Man on bus wearing headphones unaware he is causing hearing loss with prolonged exposure.

Generally, loss of hearing is considered to be a problem only effecting older people – in fact, it’s estimated that nearly 50% of people who suffer from hearing loss are 75 or older. But a new study reveals that younger people are at risk for hearing loss – and, alarmingly, they are losing their hearing in spite of the fact that it’s completely preventable.

A study of 479 freshmen from three high schools carried out by The National Foundation for the Deaf and Hard of Hearing found that there were signs of hearing loss in 34% of them. Why is this happening? It’s assumed that it may be from earbuds and headphones connected to mobile devices. And older individuals are also at risk.

In Individuals Who Are Under The Age of 60, What Causes Loss of Hearing?

For teenagers and everybody else, there is a basic rule for earbud volume – the volume is too high if other people can hear your music. Your hearing can be injured when you listen to noises higher than 85 decibels – about the volume of a vacuum cleaner – for a prolonged time period. A typical mobile device with the volume turned up to the max registers at around 106 decibels. In this situation, damage begins to occur in less than 4 minutes.

While you might think that this stuff would be common sense, in reality kids spend around two hours each day on their devices, and typically they have their earbuds connected. During this time they’re watching videos, listening to music, or playing games. And if current research is correct, this time will only increase over the next few years. Studies illustrate that smartphones and other screens activate dopamine production in younger kids’ brains, which is the same effect caused by addictive drugs. It will be increasingly challenging to get screens away from kids, and their hearing may suffer as a result.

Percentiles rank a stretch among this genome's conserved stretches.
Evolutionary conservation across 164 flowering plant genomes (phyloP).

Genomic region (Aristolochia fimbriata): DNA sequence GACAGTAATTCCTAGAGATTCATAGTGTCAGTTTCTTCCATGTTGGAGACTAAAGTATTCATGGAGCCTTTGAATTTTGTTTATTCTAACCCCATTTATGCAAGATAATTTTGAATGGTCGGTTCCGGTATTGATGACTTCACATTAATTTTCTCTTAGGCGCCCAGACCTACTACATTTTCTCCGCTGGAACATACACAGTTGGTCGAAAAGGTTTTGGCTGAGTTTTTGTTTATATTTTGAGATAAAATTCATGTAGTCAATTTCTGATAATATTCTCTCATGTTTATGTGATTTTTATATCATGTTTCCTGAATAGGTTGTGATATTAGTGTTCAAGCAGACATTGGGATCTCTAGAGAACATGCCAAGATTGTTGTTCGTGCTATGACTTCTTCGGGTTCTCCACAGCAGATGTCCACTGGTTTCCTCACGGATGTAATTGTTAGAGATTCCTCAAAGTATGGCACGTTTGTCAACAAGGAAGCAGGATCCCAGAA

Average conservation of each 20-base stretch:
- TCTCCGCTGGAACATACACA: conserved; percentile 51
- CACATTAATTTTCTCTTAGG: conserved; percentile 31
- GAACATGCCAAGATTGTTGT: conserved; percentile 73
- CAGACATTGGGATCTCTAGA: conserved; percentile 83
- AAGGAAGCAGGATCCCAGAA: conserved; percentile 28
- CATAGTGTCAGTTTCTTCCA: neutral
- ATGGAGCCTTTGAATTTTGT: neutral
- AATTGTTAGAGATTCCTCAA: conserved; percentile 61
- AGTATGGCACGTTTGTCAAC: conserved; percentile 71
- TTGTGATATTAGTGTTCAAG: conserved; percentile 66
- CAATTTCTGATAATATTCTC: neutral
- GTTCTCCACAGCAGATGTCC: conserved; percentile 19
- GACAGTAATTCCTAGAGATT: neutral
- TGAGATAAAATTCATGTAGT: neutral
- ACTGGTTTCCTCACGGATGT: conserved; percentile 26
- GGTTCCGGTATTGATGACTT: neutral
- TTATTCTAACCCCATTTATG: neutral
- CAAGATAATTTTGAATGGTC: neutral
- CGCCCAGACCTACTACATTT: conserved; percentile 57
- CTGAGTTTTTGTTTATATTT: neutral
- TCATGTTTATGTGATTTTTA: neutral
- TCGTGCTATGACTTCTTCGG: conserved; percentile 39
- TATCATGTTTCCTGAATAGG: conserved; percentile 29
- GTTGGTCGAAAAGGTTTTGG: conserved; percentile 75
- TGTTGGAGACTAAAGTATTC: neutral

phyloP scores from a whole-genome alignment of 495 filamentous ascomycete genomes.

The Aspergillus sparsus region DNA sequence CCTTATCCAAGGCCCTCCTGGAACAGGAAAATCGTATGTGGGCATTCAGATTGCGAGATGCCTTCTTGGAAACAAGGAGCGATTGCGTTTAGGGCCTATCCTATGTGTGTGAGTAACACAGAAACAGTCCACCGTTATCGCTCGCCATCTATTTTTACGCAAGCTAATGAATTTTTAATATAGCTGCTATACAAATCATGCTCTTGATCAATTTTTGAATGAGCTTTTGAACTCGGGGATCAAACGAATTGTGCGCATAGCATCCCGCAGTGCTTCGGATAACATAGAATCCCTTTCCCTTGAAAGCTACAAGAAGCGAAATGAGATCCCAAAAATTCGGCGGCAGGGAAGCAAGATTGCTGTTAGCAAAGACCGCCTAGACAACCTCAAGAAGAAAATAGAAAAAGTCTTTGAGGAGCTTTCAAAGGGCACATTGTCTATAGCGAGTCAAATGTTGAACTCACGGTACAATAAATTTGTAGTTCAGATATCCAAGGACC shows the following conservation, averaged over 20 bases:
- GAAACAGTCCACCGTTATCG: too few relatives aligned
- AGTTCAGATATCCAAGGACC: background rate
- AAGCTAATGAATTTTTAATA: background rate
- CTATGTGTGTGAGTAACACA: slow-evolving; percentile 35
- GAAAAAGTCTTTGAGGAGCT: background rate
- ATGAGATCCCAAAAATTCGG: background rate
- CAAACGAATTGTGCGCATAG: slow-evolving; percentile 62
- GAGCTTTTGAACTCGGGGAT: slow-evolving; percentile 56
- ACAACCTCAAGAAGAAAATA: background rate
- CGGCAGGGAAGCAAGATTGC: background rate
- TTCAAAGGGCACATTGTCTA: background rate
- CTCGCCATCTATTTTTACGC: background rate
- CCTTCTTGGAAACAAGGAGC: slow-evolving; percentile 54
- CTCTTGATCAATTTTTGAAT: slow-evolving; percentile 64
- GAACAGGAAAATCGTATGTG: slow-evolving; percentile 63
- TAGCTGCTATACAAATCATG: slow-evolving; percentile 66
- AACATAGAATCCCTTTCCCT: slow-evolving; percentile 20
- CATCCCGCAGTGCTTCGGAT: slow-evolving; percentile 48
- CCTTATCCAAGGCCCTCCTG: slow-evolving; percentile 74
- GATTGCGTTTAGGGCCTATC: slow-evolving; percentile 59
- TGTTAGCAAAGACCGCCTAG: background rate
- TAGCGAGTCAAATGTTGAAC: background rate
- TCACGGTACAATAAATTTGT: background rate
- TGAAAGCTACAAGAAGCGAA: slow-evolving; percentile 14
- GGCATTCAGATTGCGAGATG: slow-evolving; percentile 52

The Dangers of Hearing Loss in Young People

Regardless of age, it’s obvious that loss of hearing offers several challenges. Young people, however, face added problems concerning after school sports, job prospects, and even academics. Hearing loss at a young age leads to issues with paying attention and understanding information during class, which puts the student at a disadvantage. And since sports involve a lot of listening to coaches and teammates calling plays, sports become far harder. Teenagers and younger adults who are joining the workforce will have unneeded obstacles if their hearing loss has a detrimental effect on their self-esteem.

Hearing loss can also cause persistent social struggles. Children with impaired hearing frequently end up needing therapy because they have a harder time with their friends because of loss of hearing. People who have loss of hearing can feel separated and have anxiety and depression inevitably resulting in mental health issues. Mental health treatment and hearing loss treatment often go hand in hand, especially during the significant developmental phases experienced by kids and teenagers.

Preventing Hearing Loss

The first rule to follow is the 60/60 rule – offending devices should be at less than 60% of their maximum volume for less than 1 hour every day. If you’re able to hear your kids headphones, even if if the volume is at 60%, you should ask them to turn the volume down.

Also older style over-the-ear headphones might be a better idea than earbuds. Earbuds, placed directly in the ear can actually produce 6 to 9 extra decibels in comparison to traditional headphones.

Throughout the day in general, you should do anything you can to limit your exposure to loud sound. You can’t control everything, so try to make the time you’re listening to tunes headphone-free. If you do believe you’re dealing with hearing loss, you should see us as soon as possible.

The site information is for educational and informational purposes only and does not constitute medical advice. To receive personalized advice or treatment, schedule an appointment.
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